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MCCARTHY: The case for ‘ranked-choice voting’

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Photo by Amy Elliot-Miesel

Photo by Amy Elliot-Miesel

Photo by Amy Elliot-Miesel

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The 2016 election was a stark reminder that our electoral process is broken. The winner of the electoral college has lost the popular vote and ascended to the presidency four times in American history. Voter turnout in the most consequential election in decades was only 58.8 percent, and many were displeased with the two choices our party system presented us with.

Many people consider these problems a consequence of the electoral college, especially after this past election. However, although that system is also undemocratic, many of these problems are largely due to the archaic process in which we elect our representatives. Nearly every election in the United States uses a first-past-the-post (FPTP) winner-take-all system. Under FPTP, the winner of the plurality of the vote is the sole winner of an election.

FPTP is one of the reasons turnout is so low. In my home state of Maryland, it is extremely difficult for a Republican to win a statewide race. The current Republican governor, Larry Hogan, is more moderate than most Maryland republicans. The less moderate Republicans are not well-represented because the winner-take-all system forces a strategic nomination of the least conservative Republican to avoid losing to a Democrat. As a result, many voters do not show up to support a candidate they’re unenthusiastic about, or one who they think has little chance of winning. It does not have to be this way.

In November, Maine narrowly affirmed Question 5, a ballot measure establishing ranked-choice voting in statewide elections. Ranked-choice is simple: instead of choosing one candidate, voters rank the candidates in preferential order. The candidates with the least support are eliminated and the votes cast for them transfer to each voter’s second choice candidate. This continues until a candidate has a majority, not a plurality, of the vote. So why should we switch to this system?

First of all, it removes the “spoiler effect,” one of the largest deterrents from voting for a third-party candidate. Didn’t like Trump or Clinton? With ranked-choice voting, you could have voted for someone who more accurately reflected your views without having to worry about electing the greater of two evils. Essentially, the necessity of strategic voting disappears.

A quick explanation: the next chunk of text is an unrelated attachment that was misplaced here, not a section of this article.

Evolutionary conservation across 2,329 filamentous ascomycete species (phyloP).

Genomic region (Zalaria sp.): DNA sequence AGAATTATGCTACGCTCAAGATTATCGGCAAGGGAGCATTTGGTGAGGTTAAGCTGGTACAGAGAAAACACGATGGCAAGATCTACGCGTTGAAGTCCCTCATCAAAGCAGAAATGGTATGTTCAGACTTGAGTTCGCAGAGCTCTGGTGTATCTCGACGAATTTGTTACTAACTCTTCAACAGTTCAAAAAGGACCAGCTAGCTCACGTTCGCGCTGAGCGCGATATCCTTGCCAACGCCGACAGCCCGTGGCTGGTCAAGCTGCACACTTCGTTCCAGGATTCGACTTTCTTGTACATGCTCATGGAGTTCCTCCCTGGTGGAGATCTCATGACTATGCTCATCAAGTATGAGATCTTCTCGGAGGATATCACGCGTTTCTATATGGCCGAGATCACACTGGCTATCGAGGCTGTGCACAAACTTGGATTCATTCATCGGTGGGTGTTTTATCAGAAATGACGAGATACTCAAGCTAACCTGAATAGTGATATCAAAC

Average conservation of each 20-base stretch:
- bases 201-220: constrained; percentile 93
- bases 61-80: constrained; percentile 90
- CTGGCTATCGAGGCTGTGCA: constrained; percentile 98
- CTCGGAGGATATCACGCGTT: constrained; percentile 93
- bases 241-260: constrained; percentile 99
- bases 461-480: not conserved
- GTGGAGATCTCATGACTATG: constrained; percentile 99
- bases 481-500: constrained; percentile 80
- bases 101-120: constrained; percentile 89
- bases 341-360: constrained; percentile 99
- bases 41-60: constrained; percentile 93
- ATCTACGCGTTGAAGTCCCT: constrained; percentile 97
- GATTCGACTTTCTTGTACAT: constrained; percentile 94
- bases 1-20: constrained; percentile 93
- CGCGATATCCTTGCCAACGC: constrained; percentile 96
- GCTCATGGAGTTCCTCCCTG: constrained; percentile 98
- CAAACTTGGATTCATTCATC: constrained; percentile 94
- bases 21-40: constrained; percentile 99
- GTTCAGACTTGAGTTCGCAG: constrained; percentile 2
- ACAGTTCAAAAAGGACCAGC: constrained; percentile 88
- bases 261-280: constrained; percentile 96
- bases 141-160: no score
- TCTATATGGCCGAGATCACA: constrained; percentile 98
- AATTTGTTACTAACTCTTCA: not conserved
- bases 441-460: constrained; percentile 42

It also forces candidates to receive a mandate in order to achieve office. For instance, under FPTP, Candidate A receives 30 percent of the vote, Candidate B receives 28 percent and Candidate C receives 42 percent. Even though 58 percent of the people voted for a different candidate, C is still the winner. What’s worse, the majority of B voters say that A was their second choice.

If this same election were to happen with ranked-choice, Candidate B would be eliminated and his or her votes would transfer to the voters’ second choice. This ensures that the winning candidate has more support than opposition.

If ranked-choice voting is paired with multi-member districts instead of the single-member legislative districts we currently have, it can eliminate gerrymandering, the process of manipulating district boundaries to benefit one party over another. More seats in larger districts means more candidates, greater choice and more accurate representation of a district’s voters.

A more representative government benefits everyone: Republican, Democrat, Libertarian or Green. Higher citizen turnout and satisfaction offers legislators more freedom to collaborate outside of their parties. If the last eight years have shown us anything, they have shown that hostile partisanship clogs the gears of the legislature.

I think the reason liberals were so upset about the 2016 election had less to do with the fact that Trump won, and more to do with the mechanics of his victory. His margin of victory was so small (less than 100,000 votes in three states) that it is hard for some to imagine that Stein and Johnson voters would not have preferred Clinton (although this is simply unprovable).

In the short term, ranked-choice is not feasible at the federal level. It would require a constitutional amendment with two-thirds ratification from the states. However, Maine’s leadership is a step in the right direction. If we want to increase engagement, satisfaction and turnout in our elections, we must implement ranked-choice at the state level.

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